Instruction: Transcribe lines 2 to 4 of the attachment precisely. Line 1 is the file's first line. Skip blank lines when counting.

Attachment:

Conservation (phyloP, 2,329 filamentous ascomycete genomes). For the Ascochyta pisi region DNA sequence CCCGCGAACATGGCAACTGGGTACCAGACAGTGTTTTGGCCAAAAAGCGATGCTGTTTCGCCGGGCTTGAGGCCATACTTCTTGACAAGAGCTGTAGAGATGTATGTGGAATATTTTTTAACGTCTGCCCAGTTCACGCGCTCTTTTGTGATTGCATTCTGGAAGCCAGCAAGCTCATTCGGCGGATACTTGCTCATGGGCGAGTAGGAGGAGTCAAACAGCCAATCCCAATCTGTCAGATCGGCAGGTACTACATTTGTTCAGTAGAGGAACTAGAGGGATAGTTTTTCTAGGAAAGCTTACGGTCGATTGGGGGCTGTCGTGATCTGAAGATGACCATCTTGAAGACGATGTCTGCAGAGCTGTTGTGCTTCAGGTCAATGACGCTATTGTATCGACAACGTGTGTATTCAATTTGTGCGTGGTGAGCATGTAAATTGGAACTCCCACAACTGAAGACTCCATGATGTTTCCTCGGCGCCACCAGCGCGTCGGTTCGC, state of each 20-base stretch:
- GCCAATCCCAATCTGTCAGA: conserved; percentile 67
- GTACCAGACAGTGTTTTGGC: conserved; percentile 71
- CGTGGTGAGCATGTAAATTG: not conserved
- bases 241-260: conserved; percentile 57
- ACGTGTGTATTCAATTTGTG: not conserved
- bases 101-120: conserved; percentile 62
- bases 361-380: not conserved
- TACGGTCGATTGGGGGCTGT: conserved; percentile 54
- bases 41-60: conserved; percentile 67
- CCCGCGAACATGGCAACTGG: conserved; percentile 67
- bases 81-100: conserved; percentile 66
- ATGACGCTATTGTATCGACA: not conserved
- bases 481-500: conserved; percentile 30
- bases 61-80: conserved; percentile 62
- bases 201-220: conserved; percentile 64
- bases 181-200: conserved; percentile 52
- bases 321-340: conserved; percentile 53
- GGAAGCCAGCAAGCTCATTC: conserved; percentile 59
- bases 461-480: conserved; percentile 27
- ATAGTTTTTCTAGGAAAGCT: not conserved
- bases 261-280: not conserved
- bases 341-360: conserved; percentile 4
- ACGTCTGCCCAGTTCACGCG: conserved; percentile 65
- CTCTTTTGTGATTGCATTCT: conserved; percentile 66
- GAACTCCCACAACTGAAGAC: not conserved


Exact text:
- GCCAATCCCAATCTGTCAGA: conserved; percentile 67
- GTACCAGACAGTGTTTTGGC: conserved; percentile 71
- CGTGGTGAGCATGTAAATTG: not conserved